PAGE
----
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Avoiding Fed Ex overage charges

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    billygoat started this thread.
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    Avoiding Fed Ex overage charges

    I know Ewasted posted this somewhere at some time and I remember reading it. Unfortunately I didn't quite memorize it. I have done a general search using the advanced search function. Several times. I also searched through his buyer thread back when it was around 42 pages long and could not find it, even using the "find" function in my browser. I'm almost 100% positive he used the term "overage" to describe the extra charge and that was the main keyword I was using in my searches.

    So I have to ask. I know what I want to know, but am struggling to come up with the right words to describe what I'm trying to figure out. So I'll do my best.

    When it comes to box sizes, Fed Ex will charge an overage if the box is too big for its weight classification. This is what I recall from the post I can't find. But what I don't know is the box size maximum I can use to avoid that extra charge. I plan to pick up a box at Walmart that is 18x18x24 but don't know if that would result in an overage.

    Does anyone know what the size limit is for the 65-70 lb maximum weight classification?



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    I thinks it's more about what the box is rated for and it should be on a stamp usually found on the bottom of the box. I use Heavy Duty Medium Size from Home Depot and I think they are rated for 80 pounds. They are approximately 18 x 18 x 18.
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    billygoat started this thread.
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    Thanks, KZ.

    I know about the box weight ratings listed on the bottom of the box. I do know what corrugated cardboard is.

    But I don't know what Fed Ex's size limits are for certain weight categories, before they tack on extra charges. That's what I'm trying to find out.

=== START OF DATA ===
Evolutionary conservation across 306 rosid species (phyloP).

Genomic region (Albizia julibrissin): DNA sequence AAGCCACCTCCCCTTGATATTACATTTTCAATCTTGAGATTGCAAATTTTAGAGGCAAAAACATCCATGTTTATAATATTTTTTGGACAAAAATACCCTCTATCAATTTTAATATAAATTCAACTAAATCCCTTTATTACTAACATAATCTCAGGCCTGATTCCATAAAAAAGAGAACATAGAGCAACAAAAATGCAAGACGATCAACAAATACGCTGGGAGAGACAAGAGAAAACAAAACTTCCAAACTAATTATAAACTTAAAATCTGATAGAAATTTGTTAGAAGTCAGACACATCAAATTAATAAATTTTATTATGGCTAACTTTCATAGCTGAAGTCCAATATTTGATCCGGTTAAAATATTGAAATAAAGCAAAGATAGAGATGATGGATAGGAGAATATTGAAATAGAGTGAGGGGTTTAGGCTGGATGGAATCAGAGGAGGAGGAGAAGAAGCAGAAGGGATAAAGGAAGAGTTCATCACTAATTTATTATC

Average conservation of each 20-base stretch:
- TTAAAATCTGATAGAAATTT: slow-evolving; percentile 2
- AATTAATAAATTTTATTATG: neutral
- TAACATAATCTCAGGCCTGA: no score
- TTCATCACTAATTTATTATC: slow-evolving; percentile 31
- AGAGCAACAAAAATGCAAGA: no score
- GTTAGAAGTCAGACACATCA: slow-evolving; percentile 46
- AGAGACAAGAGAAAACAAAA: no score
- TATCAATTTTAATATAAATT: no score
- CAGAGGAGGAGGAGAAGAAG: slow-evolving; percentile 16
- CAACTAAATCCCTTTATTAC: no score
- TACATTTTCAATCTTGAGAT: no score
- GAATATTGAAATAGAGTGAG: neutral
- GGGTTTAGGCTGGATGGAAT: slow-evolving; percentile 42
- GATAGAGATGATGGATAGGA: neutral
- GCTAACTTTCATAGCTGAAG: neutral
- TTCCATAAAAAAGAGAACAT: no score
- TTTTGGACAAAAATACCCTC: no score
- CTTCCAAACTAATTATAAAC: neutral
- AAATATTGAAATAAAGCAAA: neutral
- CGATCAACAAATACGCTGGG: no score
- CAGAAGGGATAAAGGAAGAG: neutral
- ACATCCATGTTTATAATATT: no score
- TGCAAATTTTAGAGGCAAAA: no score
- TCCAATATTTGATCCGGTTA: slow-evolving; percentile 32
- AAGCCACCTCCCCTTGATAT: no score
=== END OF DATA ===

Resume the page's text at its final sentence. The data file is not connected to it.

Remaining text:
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    Sorry BG...wasn't trying challenge your intelligence by giving you the definition of corrugated cardboard from Wiki, but rather provide the info about how they figure out how many pounds the box is rated for. All I know is that anything over 70 pounds and the price goes up at least $10.

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    billygoat started this thread.
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    No problem KZ! I was wondering why you were pointing me to the Wiki page for cardboard.

    Anyway, I got the answer straight from the CFCS. 18x18x24 should be fine and not result in any oversize charges, but anything larger than that might.

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    This may have been the post you were looking for.

    But, now I see you have the answer, anywho ;-)

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    I know the post office is more than 80 inches in total girth.

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    Quote Originally Posted by PartTimeScrapper View Post
    I know the post office is more than 80 inches in total girth.
    What is the formula for measuring "girth"? No offense PTS but that sounds like typical post office ambiguity.
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  13. #10
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    Quote Originally Posted by BRASSCATCHER View Post
    What is the formula for measuring "girth"? No offense PTS but that sounds like typical post office ambiguity.
    I love the mail carrier, just not who they work for.
    Isn't that the total inches around it??
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    billygoat started this thread.
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    Quote Originally Posted by BroJer View Post
    This may have been the post you were looking for.

    But, now I see you have the answer, anywho ;-)
    Yep, that was exactly the post I was looking for. But I would never guess the right keywords in a million years. Thanks for finding it. Going to print that out and keep it in my notebook.

    As it turns out, unfortunately, I can't use the 18x18x24 box. Filling it up will put it over 70 lbs. Ugh!

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    If you have reached your target weight and still have room in the box make a cut in each corner down to the level of your boards or whatever, fold the flaps over and cut off the excess, then seal the top as you would normally.

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    Quote Originally Posted by billygoat View Post
    No problem KZ! I was wondering why you were pointing me to the Wiki page for cardboard.

    Anyway, I got the answer straight from the CFCS. 18x18x24 should be fine and not result in any oversize charges, but anything larger than that might.
    thank you cause ive ben struggeling with this for days now.. I couldn't fill the 18x18x24 to the top for 64 lbs so I added some chunked styro... thought I should go see if the 20x20 box would be better.. with different size motherboards its a hard puzzle to pack them good I guess unless you spent hours making it better.